Rain and dewdrops on titan based on in situ imaging

Erich Karkoschka, Martin G. Tomasko

Research output: Contribution to journalArticlepeer-review

29 Scopus citations


The Descent Imager/Spectral Radiometer (DISR) of the Huygens probe was in an excellent position to view aspects of rain as it descended through Titan's atmosphere. Rain may play an important part of the methane cycle on Titan, similar to the water cycle on Earth, but rain has only been indirectly inferred in previous studies. DISR detected two dark atmospheric layers at 11 and 21 km altitude, which can be explained by a local increase in aerosol size by about 5-10%. These size variations are far smaller than those in rain clouds, where droplets grow some 1000-fold. No image revealed a rainbow, which implies that the optical depth of raindrops was less than ∼ 0.0002 / km. This upper limit excludes rain and constrains drizzle to extremely small rates of less than 0.0001 mm/h. However, a constant drizzle of that rate over several years would clear the troposphere of aerosols faster than it can be replenished by stratospheric aerosols. Hence, either the average yearly drizzle rate near the equator was even less (< 0.1   mm / yr), or the observed aerosols came from somewhere else. The implied dry environment is consistent with ground-based imaging showing a lack of low-latitude clouds during the years before the Huygens descent. Features imaged on Titan's surface after landing, which might be interpreted as raindrop splashes, were not real, except for one case. This feature was a dewdrop falling from the outermost baffle of the DISR instrument. It can be explained by warm, methane-moist air rising along the bottom of the probe and condensing onto the cold baffle.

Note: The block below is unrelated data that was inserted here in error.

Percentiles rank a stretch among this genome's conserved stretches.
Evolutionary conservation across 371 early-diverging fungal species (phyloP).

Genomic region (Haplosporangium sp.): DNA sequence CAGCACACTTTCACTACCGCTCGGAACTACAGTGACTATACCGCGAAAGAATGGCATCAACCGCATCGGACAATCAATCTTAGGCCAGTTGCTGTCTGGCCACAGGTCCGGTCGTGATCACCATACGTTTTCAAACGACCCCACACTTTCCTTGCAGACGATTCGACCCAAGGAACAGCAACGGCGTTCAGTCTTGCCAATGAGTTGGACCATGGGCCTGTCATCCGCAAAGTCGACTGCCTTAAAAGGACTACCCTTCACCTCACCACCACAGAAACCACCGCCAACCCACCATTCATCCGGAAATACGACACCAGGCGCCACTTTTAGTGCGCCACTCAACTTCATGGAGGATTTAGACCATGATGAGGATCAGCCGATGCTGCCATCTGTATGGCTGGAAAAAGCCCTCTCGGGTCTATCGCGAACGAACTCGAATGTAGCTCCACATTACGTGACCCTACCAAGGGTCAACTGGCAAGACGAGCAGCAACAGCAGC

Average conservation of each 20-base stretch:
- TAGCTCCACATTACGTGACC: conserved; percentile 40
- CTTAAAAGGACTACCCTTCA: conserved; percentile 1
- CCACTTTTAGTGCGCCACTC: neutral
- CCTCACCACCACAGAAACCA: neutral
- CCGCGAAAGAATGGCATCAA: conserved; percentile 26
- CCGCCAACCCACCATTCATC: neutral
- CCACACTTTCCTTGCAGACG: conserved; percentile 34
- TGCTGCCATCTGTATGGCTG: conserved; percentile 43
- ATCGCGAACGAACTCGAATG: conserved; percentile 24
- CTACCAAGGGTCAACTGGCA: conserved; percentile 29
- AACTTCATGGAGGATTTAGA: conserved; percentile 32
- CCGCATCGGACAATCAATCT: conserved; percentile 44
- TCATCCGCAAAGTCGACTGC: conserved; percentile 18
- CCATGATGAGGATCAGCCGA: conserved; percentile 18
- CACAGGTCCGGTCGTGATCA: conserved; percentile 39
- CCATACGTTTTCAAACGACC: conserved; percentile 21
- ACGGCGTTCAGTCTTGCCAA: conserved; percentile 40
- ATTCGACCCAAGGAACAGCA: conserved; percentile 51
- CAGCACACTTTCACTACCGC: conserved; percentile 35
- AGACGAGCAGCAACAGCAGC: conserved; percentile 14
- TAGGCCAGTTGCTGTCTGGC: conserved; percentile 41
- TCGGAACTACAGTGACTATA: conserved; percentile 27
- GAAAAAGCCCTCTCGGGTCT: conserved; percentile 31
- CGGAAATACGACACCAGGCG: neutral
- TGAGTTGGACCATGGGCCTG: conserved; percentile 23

Original languageEnglish (US)
Pages (from-to)442-448
Number of pages7
Issue number2
StatePublished - Feb 2009


  • Titan

ASJC Scopus subject areas

  • Astronomy and Astrophysics
  • Space and Planetary Science


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